Britain is facing one of the worst skills shortages in Europe. As the economy starts to recover, this lack of essential skills will start to strain. But although businesses understand the importance of training, less than 12 per cent of HR professionals expect annual training and development budgets to increase in the next year.
The problem, according to John Wellwood, Managing Director of 100% Effective, is that there is not enough focus on how training aligns with business objectives and very few people are measuring the return on their investment in learning and development.
“That’s why training gets such a bad reputation. Because, actually, if you can make the link between the training course and business improvement, why would you not put more people in training?”
What’s the issue?
The risks of poorly-planned and executed training are great. No matter what a training course costs to undertake, the outlay of both time and money have been wasted if the training is not applied and leveraged when the delegate returns to work. In order for lessons to be put into practice, the training needs to be targeted to the individual’s role and current skill set.
“It has to be targeted, it has to be planned, it has to be prepared and that’s the only way you can get a good return on investment or successful development of people,” John explains.
Setting the objectives
To give training a focus, and take the first steps to securing a return, organisations need to decide on their objectives for it. Why is the individual attending the course? What are the anticipated outcomes? Will it improve the bottom line or enhance productivity?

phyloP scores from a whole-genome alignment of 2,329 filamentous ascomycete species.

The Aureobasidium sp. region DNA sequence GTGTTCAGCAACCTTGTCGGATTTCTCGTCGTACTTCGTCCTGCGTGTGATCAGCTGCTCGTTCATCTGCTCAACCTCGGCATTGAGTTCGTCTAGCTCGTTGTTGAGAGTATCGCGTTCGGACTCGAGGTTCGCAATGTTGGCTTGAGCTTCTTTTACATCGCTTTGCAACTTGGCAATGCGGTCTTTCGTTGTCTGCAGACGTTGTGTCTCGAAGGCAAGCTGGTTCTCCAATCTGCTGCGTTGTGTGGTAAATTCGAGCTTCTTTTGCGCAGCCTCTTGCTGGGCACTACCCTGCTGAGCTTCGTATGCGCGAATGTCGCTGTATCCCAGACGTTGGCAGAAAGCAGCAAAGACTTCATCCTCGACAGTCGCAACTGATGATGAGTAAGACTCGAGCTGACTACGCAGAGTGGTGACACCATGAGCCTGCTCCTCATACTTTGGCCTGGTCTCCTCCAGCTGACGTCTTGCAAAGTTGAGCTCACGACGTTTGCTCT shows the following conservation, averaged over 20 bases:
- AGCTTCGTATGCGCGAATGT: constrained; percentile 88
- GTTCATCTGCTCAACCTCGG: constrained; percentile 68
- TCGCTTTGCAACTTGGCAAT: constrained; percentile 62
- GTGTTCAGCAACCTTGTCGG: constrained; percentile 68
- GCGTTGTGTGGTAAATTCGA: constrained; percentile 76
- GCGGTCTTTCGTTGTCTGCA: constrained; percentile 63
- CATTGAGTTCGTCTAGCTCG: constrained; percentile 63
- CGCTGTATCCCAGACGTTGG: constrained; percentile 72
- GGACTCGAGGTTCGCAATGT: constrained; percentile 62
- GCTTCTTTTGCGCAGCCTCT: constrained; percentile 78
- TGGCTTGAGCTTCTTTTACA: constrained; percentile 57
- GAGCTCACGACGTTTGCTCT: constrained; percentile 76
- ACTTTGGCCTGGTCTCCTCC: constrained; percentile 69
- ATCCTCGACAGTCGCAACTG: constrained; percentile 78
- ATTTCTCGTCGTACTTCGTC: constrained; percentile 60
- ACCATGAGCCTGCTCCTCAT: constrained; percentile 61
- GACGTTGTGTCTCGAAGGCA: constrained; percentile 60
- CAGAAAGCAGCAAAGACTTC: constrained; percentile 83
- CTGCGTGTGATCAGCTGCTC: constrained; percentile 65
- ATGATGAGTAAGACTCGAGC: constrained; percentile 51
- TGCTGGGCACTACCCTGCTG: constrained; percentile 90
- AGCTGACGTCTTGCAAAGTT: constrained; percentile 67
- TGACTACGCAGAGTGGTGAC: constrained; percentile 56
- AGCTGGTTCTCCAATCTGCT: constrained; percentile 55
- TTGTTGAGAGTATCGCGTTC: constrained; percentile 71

Only by discussing the objectives, can organisations create a roadmap. Goals for the training should be closely aligned with the wider business objectives to really leverage the best return on investment. Research by PEX found that of the companies with the most successful process excellence initiatives, more than half said they considered it to be a way to help them deliver their strategic goals. This suggests those with a more holistic view, are better equipped to build on the training.
Similarly, a study by Aberdeen Group in 2006, sponsored by Minitab, revealed that organisations that implemented Six Sigma methodologies properly, saw a 40 per cent greater cost saving than those who only applied some aspects of the learning.
In order to have these business strategy-led conversations, however, decisions about training need to have senior buy-in. Whether it’s an ad hoc training session suggested by an individual, or an on-going commitment to sending staff on a particular course, senior managers and line managers need to be involved in the discussion surrounding training and it’s alignment with business objectives from the start.
Businesses that ensure everyone understands the motivations behind the training, John suggests, find that there are more time and resources freed up to help make it a success. To get buy in and get the ball rolling, it all comes back to return on investment and that means ensuring training will help meet business goals.
Find out how 100% Effective can help you secure senior buy-in to make your Lean Six Sigma training as successful as possible. Follow us on Twitter or sign up to our newsletter to receive regular updates.